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Better. Not necesarily okay.

Today I watched that amazing TED talk by Jennifer Brea for the first time.

And it all comes flooding back. The non-stop wall of pain. The crushing fatigue, so severe and causing so much suffering I think it should be labeled a form of pain, too. The desperation. The confusing mish-mash of symptoms that ebbs and flows with no discernible predictability. Years of not seeing the light of day. The loneliness of extreme isolation, when I couldn't tolerate conversation of any kind. The fog of trying to live with a brain that doesn't work, memories only seen as through a thick veil, barely discernible. Even feelings of memories lost, or evidence of such with no feeling attached, all remnants of it apparently missing entirely from my brain.

It comes back and I try to push it away. Because that's not me anymore. Because I'm one of the lucky few. I found a treatment that works for me, and I'm getting better with every hope of it continuing.

Because nowadays if I do everything right, I generally don't have symptoms. Which is far better than I ever could have dreamed way back then.

And I push aside the memory of just a few weeks ago, when I literally skipped and danced my way in to the movies, having a good day with lots of energy, and continuous flashing strobe lights did me in. I could tell my body was in a state of shock. I couldn't speak afterwards or during the car ride back. By the time we arrived I tried to do the stairs and my legs were collapsing on me. I crawled 2 more steps until I couldn't even do that. So confused, why was this even happening? And so fast? My boyfriend finally lifted my dead weight into the bed, me completely unable to speak or assist in any way.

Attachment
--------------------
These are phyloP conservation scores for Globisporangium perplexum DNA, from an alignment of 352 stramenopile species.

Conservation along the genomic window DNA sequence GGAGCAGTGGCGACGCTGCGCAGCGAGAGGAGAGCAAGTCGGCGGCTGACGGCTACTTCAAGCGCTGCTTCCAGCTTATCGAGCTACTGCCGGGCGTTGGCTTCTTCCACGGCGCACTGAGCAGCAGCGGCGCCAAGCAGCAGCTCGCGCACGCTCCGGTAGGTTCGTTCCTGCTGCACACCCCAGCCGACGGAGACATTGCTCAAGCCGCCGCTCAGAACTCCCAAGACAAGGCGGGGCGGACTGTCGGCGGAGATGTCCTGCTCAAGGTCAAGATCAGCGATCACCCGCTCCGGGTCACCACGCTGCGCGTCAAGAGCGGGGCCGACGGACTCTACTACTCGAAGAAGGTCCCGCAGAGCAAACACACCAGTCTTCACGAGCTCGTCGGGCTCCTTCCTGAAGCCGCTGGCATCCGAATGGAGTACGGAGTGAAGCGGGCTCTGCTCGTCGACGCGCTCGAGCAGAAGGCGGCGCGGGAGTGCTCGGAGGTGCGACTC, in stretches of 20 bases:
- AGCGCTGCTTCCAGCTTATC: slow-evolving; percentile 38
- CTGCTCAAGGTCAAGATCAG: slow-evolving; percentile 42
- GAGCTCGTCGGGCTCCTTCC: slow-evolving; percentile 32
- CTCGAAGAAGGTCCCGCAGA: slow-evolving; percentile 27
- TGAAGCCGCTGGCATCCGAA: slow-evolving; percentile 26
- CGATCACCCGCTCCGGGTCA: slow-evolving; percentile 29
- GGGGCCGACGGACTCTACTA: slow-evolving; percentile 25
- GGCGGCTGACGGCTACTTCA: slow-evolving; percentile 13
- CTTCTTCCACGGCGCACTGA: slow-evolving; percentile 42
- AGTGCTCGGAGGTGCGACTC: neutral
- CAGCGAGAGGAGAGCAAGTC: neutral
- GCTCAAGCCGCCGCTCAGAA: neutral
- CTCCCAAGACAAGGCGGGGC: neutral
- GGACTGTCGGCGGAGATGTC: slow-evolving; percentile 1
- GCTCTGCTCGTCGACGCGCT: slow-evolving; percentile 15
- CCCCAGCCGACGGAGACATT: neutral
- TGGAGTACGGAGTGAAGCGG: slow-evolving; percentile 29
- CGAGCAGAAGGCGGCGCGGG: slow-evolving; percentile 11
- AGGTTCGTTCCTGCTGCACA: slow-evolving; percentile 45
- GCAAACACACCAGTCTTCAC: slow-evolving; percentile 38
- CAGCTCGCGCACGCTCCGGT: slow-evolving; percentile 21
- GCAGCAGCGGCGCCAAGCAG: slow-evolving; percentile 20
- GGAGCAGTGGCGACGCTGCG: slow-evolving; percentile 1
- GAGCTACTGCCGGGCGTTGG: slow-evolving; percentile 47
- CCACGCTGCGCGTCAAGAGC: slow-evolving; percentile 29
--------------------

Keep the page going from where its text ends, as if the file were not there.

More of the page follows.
It was far from the first time. It won't be the last.

Most days I get to pretend I no longer have it. Heck, my own primary doctor doesn't believe CFS is "real" and tells me all those years I was bedridden it was "probably just a mineral deficiency". But I stick with her because it's free medical care for all the secondary stuff. I rarely mention CFS to non-medical persons anymore, I just say it was an "unknown condition" that I've been recovering from the past 5 years.

People like the sound of recovery.

The truth is more than they want to hear.

The truth is more than I want to hear.


I had hoped I could run away with my health and never look back on those traumatic times and that illness that now gives me PTSD flashbacks and nightmares. Maybe someday I can. In the meantime, I have to admit, although I'm better, I'm still here.

And I hope someday "here" can feel okay.

Comments

Great blog / post.....I can so relate to feeling "great' with a sudden fall from joy. I am in a deep relapse now and struggling to see the light....but remain "hopeful". Oh what a wild elusive illness this ME/CFS is.
 
Dainty, I noticed your recovery post a while back and you attributed it to cranial osteopathy. Have you been using this treatment since your relapse? There are theories some of the effects of this treatment are due to impact to the endocannabinoid system. When you read what this system regulates the connections to CFS are shocking:

https://en.wikipedia.org/wiki/Endocannabinoid_system

I wonder what impact CBD oil would have.
 

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